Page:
Legislature’s Environmental Agenda includes mining, lakes, LMF Bond

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                It’s mostly reruns of environmental issues this year at the Maine legislature, including another stab at two major issues that sharply divided the last session: mining and lake protection. Insiders expect another attempt on the part of the administration to increase wood harvests on public lands, a proposal that failed last session largely because of the size of the harvests and the fact the governor wanted to divert the money away from public lands.

                It’s the rumors that are always most interesting. I’ve heard from several good sources that Governor LePage will try to move state parks out of the Department of Agriculture, Conservation, and Forestry, to the Tourism Commission in the Department of Economic and Community Development. Public lands would remain in the Ag Department.

Seven Super Bills for the 2015 Legislative Session

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 I have proposed seven bills for the 2015 legislative session. My wife Linda asked if it is normal for a private citizen to submit bills, especially seven of them, and, ahem, of course not! But I can’t help myself. I know it’s perverse, but I love the legislative process! Here are the summaries of my seven legislative proposals, sponsored by an outstanding group of legislators.

An Act to Establish a Comprehensive Hunting License, sponsored by Representative Mike Shaw. Description: Create a single comprehensive hunting license covering all hunting opportunities, and repeal all other hunting licenses and permits. This license will not include lottery applications or fishing licenses, except that a combination hunting and fishing license can be offered. Residents would pay $38 and nonresidents $144 for the comprehensive hunting license.

Comments due by January 25 on complete repeal and replacement of Maine’s boating rules

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 If you enjoy boating in Maine, you better check out proposed new boating rules – all 25 pages of them.

Maine’s Department of Inland Fisheries and Wildlife is proposing “a complete repeal and replace of the current boating rules” to bring them into compliance with the Code of Federal Regulations regarding the safe operation of boats.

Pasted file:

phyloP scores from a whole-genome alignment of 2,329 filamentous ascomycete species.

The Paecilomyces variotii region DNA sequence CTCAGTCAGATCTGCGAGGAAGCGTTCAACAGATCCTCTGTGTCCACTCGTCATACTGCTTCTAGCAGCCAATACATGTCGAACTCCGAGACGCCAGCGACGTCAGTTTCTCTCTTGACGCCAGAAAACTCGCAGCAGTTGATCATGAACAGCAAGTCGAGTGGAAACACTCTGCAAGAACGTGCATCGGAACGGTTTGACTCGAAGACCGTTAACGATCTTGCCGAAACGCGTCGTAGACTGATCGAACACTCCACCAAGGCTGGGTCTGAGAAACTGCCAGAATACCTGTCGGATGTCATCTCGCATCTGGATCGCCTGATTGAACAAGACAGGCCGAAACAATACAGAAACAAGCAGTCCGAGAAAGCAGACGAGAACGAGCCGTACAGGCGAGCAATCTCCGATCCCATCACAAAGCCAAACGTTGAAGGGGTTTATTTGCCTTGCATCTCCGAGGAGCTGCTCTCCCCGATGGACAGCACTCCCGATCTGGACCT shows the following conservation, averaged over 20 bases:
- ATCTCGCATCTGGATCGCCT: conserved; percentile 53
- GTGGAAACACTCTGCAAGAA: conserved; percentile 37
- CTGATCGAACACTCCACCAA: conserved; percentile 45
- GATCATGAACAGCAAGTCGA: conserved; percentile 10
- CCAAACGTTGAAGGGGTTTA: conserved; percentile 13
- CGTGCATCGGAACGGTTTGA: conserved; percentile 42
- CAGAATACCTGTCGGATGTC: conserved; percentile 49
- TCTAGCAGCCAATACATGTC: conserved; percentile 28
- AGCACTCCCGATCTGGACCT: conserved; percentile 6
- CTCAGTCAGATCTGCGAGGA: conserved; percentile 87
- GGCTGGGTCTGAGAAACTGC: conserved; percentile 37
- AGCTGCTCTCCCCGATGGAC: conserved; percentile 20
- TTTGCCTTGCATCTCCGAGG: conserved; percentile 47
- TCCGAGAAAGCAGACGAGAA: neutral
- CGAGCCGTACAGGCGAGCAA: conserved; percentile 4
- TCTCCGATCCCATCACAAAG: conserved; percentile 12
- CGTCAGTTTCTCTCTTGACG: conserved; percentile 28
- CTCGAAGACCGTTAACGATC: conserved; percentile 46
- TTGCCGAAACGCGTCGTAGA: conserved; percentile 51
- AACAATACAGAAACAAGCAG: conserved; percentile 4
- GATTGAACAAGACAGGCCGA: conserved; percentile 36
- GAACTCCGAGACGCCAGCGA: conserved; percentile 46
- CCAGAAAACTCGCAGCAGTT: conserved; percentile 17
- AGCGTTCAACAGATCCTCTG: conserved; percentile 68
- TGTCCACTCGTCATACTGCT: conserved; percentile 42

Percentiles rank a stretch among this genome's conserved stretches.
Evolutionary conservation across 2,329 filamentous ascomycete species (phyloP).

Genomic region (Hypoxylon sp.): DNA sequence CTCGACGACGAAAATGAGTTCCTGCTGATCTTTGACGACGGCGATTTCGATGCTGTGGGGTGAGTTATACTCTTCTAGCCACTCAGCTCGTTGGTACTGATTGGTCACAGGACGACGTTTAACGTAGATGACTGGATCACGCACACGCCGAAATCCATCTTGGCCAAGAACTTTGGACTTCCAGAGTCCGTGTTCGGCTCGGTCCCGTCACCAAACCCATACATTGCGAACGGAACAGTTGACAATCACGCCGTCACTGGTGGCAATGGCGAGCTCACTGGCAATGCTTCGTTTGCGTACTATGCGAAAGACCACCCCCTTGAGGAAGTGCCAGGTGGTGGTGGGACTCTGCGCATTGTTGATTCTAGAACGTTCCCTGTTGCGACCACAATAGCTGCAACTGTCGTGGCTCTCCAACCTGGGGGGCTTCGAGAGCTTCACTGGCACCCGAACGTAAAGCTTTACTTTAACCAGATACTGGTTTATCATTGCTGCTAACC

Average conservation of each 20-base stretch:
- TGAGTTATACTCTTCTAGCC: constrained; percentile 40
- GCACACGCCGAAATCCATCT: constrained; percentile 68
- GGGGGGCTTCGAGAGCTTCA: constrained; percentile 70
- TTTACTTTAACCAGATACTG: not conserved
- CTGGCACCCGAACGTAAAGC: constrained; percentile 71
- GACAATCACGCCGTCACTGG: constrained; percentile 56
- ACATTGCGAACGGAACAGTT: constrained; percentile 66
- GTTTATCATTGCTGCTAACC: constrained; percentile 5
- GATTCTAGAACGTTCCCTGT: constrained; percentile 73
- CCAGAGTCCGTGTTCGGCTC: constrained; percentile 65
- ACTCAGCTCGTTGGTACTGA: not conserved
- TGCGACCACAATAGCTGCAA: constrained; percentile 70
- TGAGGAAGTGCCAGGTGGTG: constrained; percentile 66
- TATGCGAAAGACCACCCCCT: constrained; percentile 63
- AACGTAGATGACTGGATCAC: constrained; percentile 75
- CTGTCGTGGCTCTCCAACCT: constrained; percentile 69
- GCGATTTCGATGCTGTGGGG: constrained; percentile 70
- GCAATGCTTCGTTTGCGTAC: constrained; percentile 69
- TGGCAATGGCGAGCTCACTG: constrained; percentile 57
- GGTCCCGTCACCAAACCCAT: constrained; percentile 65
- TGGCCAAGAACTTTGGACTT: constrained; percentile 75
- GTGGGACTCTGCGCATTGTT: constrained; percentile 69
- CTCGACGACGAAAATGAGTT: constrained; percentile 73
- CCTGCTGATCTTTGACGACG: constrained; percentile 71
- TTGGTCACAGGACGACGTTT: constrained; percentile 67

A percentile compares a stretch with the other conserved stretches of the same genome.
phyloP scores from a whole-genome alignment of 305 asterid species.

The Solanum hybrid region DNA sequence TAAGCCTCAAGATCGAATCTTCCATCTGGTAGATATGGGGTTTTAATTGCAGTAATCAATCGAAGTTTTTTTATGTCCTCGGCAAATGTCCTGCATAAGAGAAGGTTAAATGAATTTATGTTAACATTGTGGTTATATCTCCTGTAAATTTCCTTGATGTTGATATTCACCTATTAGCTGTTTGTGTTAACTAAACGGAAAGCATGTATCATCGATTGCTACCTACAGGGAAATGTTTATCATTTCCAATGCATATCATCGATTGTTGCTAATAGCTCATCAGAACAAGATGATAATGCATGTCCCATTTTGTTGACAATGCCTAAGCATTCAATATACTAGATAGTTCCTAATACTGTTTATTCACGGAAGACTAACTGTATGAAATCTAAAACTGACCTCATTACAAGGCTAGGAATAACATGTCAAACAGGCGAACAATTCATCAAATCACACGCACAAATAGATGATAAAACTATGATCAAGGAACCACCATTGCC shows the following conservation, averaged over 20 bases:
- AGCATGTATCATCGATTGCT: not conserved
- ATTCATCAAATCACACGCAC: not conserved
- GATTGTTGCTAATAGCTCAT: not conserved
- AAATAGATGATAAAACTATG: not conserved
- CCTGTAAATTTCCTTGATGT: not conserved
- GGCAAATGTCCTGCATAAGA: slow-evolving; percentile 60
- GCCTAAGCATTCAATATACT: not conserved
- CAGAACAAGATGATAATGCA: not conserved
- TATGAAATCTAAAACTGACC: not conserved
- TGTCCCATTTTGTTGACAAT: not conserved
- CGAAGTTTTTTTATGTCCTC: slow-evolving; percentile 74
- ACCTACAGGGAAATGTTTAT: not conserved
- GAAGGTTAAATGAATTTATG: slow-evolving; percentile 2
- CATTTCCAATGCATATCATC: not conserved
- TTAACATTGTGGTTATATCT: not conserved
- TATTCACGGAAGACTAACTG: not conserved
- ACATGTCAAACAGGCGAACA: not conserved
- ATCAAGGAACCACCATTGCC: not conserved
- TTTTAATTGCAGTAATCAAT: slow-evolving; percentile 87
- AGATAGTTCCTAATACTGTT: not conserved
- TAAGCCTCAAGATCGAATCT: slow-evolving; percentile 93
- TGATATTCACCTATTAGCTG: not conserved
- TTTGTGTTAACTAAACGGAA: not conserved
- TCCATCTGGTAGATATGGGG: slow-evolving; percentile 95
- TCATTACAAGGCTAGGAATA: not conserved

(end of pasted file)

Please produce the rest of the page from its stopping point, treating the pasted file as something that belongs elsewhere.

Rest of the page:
Perhaps you think you are already operating your boat safely. Maybe not!

DIF&W and the Department of Marine Resources are working together to adopt these new rules under the Federal Boating Safety Act administered by the U.S. Coast Guard. It is comforting to know that our federal officials are looking out for us.

Coyote Advocate claims coyotes are a “lot like us.”

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 Give Geri Vistein credit. She is a tireless advocate for the coyote. And with a masters degree in wildlife biology, she is articulate and focused on her mission – to be the voice for the coyote.

Ironically, at about the same time on Wednesday morning that I am speaking at the annual meeting of the Small Woodland Owners Association of Maine at the Augusta Civic Center, Vistein will be speaking about coyotes in a different room at the Civic Center. The annual Agricultural Trades Show is scheduled at the Civic Center on Tuesday, Wednesday, and Thursday. I speak at 10:20 am on Wednesday while Vistein’s talk is scheduled for 11 am.

I will be talking about my book, A Life Lived Outdoors, and the landowner relations legislation that I’ve proposed and Representative Ellie Espling has sponsored.

Vistein was profiled today in the Maine Sunday Telegram. Her remarks are stunning and provocative. Here’s a bit of what she told writer Mary Pols.

Berry Manor Inn is historic, artistic, and very welcoming

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                It has been a couple of years since we stayed at the Berry Manor Inn in Rockland, but it always feels like going home. The staff here is warm and welcoming and Cheryl Michaelsen personifies what it means to be an innkeeper. She is engaging and cheerful and her attention to detail shows from the decor to her breakfast plates.

                We visited while the stunning Christmas decorations were up, which is indeed a sight to see. Stair railings and doorways are decked out in greenery, ribbons, cones, antique items and berries. A stunningly perfect Christmas tree with a Victorian theme sits in the parlor.

George and Harry debate moose – no, not literally!

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Wildlife biologists are flying over the north woods now, counting moose. Must be fun! Recently, Harry Vanderweide, former editor of The Maine Sportsman and my co-host on the TV talk show Wildfire, and I debated moose. Well, we didn’t actually debate moose, mostly because they can’t talk. We debated moose issues. Here’s how it went.


George: Moose populations are declining rapidly.

Harry: No they are not. That’s ridiculous.

George: Last winter Maine’s Department of Inland Fisheries and Wildlife tagged 60 moose and half of them died of ticks, including 80 percent of the calves.

Will Governor LePage keep his promises to Maine sportsmen?

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 On Friday, Governor Paul LePage will present his new two-year budget. And the big question for Maine sportsmen is this: will he keep the promises he made to us more than 4 years ago?

                In his first campaign for governor, LePage promised the Sportsman’s Alliance of Maine that he would fund 20 percent of the budget of Maine’s Department of Inland Fisheries and Wildlife with General Fund money collected from all taxpayers. That would be a simple recognition that the agency does a lot of work for the general public.

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